pH was measured in situ using a pH/EC multimeter. The wet cap of the electrode was carefully removed, electrode rinsed with distilled water. Then the meter was switched on and electrode dipped in the water. The pH reading was left to stabilize and then recorded.
2.3.3. Electrical Conductivity, EC (µs/cm)
Electrical Conductivity (EC) was measured using a pH/EC multimeter. The electrical conductivity cell was removed from the wet cap and rinsed with 0.01 N KCL solution, then followed by a portion of the sample to be tested. The cell/ electrode was then dipped in the water sample and the meter left to stabilize and EC reading then recorded in µs/cm.
2.3.4. Dissolved Oxygen, DO (mg/l)
Dissolved oxygen was done in situ using a calibrated dissolved oxygen digital meter by dipping the electrode into water and waited until the reading stabilized and then recorded in mg/L.
2.3.5. Apparent Colour (TCUs)
A DR 2010 spectrophotometer was used to measure apparent colour. The spectrophotometer was switched on and left to go through self-check. A selection of the stored programs was made and then scrolled to the colour parameter. Distilled water (10 mls) was put into the sample cell and used to blank or zero the machine. The sample cell was then removed and emptied and 10 mls of the water samples put in it. The sample cell was put in the spectrophotometer and option READ was presented. The value displayed on the screen was recorded in TCUs or Pt/Co as 1 TCU = 1 mg/l Pt/Co  .
2.3.6. Turbidity (NTUs)
Turbidity was measured using Turbidimeter. The meter was first calibrated by inserting a turbidity standard tube containing a suspension of known turbidity, and then the Turbidimeter needle adjusted until it registers the valve. A 10 ml of the sample was thoroughly shaken to remove all air bubbles and then poured into Turbidimeter and the READ button pressed. The reading was left to stabilize and read directly from the instrument scale and recorded in Nephelometric Turbidity Units (NTUs)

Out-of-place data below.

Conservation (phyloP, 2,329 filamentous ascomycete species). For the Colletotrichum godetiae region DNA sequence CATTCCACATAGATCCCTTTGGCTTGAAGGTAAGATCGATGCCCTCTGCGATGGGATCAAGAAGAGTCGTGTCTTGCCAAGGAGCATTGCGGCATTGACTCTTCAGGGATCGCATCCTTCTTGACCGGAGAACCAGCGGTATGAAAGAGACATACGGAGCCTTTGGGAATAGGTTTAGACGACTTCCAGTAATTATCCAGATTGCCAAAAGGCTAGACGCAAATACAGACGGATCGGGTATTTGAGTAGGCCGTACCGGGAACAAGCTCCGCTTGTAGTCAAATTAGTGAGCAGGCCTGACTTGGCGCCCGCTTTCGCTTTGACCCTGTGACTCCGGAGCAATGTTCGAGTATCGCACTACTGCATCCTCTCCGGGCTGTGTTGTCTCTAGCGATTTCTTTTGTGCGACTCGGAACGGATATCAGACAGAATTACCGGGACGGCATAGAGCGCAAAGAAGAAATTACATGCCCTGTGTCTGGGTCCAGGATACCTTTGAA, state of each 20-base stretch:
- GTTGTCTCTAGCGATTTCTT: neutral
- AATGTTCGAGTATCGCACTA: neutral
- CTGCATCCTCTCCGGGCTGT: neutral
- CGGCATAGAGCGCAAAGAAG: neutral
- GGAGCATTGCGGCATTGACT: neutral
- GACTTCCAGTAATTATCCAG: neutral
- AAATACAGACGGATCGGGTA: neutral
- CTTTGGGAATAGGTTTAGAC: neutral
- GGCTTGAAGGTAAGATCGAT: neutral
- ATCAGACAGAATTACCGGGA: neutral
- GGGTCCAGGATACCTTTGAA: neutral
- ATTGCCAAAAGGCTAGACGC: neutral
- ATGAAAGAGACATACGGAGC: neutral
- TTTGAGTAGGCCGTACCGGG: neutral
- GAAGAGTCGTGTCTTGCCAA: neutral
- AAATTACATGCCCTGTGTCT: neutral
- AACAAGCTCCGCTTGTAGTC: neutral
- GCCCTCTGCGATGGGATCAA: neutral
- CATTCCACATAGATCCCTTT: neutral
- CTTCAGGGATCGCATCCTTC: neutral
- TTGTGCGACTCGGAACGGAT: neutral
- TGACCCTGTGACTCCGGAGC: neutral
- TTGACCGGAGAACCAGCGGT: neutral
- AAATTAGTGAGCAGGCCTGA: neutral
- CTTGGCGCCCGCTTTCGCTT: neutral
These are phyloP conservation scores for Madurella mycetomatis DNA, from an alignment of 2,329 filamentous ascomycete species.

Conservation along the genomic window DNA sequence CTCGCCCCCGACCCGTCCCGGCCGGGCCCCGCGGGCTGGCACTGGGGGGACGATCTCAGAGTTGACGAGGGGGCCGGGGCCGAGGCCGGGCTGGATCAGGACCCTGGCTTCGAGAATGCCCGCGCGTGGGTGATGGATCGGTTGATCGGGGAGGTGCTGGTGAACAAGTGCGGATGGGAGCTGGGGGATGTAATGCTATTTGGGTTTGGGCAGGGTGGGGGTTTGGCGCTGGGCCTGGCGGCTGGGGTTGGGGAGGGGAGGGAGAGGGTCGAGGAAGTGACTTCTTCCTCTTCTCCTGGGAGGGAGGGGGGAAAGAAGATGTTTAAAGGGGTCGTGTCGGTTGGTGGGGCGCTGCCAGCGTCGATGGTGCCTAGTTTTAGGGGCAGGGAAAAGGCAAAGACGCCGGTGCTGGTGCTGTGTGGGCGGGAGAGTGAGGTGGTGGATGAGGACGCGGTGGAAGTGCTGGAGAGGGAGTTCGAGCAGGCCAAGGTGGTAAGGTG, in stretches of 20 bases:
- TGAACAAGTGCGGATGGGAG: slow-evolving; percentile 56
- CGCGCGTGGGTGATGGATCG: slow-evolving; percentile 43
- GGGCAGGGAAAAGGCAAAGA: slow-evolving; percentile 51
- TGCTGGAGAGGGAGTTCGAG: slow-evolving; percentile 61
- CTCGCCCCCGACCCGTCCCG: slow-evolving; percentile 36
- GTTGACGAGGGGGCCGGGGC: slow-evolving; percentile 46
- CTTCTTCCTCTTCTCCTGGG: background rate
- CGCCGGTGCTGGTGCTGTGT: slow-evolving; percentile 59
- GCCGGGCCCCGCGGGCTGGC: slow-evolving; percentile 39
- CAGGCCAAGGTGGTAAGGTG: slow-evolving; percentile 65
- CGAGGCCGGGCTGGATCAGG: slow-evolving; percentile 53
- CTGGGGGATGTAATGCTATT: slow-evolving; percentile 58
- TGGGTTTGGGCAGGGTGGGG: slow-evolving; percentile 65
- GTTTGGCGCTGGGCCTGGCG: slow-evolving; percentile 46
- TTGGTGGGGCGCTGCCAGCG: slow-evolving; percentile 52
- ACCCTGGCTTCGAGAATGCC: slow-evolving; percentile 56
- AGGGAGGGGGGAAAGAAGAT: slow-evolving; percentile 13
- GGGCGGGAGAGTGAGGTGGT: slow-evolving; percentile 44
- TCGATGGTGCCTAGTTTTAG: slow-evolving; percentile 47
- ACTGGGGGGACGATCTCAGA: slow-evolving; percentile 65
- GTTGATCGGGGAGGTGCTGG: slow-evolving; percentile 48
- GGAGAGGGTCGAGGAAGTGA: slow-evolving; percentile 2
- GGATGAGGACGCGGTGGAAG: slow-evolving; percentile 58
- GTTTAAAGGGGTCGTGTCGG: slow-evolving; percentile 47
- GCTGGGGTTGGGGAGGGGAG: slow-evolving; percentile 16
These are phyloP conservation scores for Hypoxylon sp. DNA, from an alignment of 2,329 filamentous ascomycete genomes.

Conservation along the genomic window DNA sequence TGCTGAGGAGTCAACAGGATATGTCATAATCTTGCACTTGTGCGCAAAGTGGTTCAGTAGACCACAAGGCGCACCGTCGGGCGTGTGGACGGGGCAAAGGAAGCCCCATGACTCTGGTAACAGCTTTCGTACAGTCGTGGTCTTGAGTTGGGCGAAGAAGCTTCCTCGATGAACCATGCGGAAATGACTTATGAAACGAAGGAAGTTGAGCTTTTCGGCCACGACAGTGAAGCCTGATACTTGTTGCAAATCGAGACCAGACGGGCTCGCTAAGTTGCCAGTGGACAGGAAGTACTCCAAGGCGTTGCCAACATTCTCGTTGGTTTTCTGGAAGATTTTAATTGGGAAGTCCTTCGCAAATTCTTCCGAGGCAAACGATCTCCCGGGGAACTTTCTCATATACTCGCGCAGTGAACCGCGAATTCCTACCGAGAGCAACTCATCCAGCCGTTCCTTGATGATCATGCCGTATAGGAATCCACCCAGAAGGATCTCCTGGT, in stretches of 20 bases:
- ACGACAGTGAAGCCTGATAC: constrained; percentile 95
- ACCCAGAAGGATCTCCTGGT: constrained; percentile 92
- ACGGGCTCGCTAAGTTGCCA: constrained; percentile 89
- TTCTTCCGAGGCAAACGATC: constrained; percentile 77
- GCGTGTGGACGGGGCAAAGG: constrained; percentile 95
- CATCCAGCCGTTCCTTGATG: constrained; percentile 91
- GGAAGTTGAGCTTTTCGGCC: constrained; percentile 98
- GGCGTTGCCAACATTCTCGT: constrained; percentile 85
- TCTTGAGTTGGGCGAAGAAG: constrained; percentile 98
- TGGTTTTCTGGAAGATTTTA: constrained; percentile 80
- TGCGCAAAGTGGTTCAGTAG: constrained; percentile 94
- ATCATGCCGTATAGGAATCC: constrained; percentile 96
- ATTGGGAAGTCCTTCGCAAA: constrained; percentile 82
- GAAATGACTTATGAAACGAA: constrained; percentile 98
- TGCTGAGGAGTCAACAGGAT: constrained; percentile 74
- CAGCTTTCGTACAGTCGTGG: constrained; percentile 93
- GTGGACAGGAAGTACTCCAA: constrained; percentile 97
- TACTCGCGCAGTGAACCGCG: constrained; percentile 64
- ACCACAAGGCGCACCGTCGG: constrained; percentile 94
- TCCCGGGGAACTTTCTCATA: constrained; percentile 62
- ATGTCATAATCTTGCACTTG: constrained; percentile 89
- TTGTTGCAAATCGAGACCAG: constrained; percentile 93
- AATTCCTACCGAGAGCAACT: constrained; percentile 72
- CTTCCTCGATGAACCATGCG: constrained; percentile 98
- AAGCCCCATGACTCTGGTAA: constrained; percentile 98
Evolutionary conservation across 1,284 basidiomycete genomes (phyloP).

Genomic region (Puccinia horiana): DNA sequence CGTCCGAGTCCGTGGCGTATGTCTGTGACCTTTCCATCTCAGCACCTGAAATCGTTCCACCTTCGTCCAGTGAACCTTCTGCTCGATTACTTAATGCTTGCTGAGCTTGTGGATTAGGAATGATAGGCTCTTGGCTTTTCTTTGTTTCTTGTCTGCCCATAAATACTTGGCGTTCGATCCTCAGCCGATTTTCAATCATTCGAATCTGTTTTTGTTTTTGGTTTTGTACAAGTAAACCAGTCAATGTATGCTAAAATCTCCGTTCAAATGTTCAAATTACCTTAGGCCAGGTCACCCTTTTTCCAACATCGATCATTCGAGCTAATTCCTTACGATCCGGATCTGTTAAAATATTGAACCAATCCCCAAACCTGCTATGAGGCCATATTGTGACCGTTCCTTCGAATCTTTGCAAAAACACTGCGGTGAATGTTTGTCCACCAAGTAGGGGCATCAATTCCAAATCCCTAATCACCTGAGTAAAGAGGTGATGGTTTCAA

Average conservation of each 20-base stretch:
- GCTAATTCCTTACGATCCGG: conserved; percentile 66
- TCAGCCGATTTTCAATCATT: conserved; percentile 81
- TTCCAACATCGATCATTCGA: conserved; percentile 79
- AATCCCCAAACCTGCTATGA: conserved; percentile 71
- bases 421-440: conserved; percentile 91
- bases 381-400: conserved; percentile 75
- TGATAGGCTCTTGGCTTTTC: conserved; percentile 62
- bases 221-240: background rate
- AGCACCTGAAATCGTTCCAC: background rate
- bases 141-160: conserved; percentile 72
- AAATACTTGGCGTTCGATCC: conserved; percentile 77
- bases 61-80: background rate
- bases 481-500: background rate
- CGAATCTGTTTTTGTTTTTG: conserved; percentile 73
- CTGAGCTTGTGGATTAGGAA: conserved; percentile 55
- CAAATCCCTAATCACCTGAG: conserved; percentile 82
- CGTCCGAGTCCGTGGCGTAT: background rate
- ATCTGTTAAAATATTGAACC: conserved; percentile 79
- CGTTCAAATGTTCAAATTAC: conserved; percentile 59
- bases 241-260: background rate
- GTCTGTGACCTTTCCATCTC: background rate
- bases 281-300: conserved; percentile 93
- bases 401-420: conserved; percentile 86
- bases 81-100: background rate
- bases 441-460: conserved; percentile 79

2.3.7. Total Suspended Solids (mg/L)
Total suspended solids were measured using Photometric Method (nonfilterable residue).
500 ml of sample was blended at high speed for exactly 2 minutes. The blended sample was poured into a 600 ml beaker. The sample cell was filled with 25 ml of tap water or demonized water and acted as blank, and this was placed in the cell holder. The sample cell was then tightly covered with the instrument cap, ZERO button was pressed and on the screen 0 mg/L TSS showed. The blended sample was stirred thoroughly and 25 mL was immediately poured into a sample cell, any gas was removed by swirling. The prepared sample was poured into the cell holder and tightly covered with the instrument cap. The READ button was pressed and the results were displayed on the screen in mg/L  .